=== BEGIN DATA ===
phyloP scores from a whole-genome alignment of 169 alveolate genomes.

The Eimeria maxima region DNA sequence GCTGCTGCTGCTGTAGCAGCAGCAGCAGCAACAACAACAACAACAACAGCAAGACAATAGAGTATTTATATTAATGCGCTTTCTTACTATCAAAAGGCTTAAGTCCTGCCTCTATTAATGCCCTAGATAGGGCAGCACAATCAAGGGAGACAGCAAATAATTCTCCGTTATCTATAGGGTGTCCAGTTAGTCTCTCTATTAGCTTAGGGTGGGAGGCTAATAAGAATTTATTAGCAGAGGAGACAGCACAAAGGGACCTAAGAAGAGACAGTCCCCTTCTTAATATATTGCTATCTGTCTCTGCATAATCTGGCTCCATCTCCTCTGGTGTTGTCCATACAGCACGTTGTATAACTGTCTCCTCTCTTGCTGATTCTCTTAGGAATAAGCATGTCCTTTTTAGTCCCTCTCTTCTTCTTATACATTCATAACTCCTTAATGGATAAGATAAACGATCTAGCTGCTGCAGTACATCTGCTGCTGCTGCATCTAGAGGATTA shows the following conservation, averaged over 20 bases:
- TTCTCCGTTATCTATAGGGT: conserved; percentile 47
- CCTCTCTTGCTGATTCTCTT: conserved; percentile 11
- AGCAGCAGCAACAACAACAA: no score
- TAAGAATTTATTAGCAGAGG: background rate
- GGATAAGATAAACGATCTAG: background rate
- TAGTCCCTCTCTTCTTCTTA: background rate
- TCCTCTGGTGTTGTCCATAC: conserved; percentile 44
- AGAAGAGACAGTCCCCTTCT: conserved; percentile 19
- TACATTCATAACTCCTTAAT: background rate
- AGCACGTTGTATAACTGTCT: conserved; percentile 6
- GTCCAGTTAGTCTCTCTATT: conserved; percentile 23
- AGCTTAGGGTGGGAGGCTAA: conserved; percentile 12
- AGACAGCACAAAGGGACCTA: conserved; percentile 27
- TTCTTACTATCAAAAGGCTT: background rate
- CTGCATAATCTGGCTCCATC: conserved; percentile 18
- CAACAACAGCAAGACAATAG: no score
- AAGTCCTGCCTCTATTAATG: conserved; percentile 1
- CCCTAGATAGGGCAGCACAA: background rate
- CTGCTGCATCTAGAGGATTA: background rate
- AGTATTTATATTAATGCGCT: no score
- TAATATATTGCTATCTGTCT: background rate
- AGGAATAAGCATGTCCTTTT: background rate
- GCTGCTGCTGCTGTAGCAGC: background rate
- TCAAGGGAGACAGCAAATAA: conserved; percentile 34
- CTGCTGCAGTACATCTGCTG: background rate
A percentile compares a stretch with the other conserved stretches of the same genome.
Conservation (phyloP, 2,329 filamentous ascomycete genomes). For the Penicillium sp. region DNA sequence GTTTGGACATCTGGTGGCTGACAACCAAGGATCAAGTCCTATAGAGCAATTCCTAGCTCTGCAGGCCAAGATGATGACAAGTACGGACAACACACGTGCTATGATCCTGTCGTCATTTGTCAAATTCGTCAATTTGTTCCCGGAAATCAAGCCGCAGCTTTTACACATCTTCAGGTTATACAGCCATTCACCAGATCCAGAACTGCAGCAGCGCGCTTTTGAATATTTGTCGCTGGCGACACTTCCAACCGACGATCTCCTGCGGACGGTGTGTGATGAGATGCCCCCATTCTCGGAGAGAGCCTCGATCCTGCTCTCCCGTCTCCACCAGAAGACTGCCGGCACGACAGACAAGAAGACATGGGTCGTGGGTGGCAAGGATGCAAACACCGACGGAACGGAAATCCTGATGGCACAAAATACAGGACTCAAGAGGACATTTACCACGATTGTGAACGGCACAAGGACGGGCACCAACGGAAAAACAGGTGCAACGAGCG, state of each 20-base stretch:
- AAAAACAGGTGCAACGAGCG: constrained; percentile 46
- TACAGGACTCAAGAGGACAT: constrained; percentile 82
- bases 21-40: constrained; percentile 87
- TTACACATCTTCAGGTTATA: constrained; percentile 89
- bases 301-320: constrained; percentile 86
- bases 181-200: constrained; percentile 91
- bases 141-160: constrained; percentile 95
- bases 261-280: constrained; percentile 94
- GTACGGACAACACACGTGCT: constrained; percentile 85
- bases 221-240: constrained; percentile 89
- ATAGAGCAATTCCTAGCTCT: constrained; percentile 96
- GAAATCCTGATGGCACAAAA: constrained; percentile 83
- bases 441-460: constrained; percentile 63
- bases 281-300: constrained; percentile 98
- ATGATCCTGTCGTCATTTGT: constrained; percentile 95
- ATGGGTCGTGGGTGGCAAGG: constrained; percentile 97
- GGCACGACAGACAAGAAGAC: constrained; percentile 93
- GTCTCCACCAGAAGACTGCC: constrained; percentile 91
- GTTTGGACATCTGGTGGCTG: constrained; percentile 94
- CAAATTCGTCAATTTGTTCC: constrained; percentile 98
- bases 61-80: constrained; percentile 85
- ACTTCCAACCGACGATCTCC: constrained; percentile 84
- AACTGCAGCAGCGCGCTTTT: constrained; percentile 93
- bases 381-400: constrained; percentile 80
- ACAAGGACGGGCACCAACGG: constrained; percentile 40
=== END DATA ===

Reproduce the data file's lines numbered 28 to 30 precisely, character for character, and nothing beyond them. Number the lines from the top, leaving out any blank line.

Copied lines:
A percentile compares a stretch with the other conserved stretches of the same genome.
Conservation (phyloP, 2,329 filamentous ascomycete genomes). For the Penicillium sp. region DNA sequence GTTTGGACATCTGGTGGCTGACAACCAAGGATCAAGTCCTATAGAGCAATTCCTAGCTCTGCAGGCCAAGATGATGACAAGTACGGACAACACACGTGCTATGATCCTGTCGTCATTTGTCAAATTCGTCAATTTGTTCCCGGAAATCAAGCCGCAGCTTTTACACATCTTCAGGTTATACAGCCATTCACCAGATCCAGAACTGCAGCAGCGCGCTTTTGAATATTTGTCGCTGGCGACACTTCCAACCGACGATCTCCTGCGGACGGTGTGTGATGAGATGCCCCCATTCTCGGAGAGAGCCTCGATCCTGCTCTCCCGTCTCCACCAGAAGACTGCCGGCACGACAGACAAGAAGACATGGGTCGTGGGTGGCAAGGATGCAAACACCGACGGAACGGAAATCCTGATGGCACAAAATACAGGACTCAAGAGGACATTTACCACGATTGTGAACGGCACAAGGACGGGCACCAACGGAAAAACAGGTGCAACGAGCG, state of each 20-base stretch:
- AAAAACAGGTGCAACGAGCG: constrained; percentile 46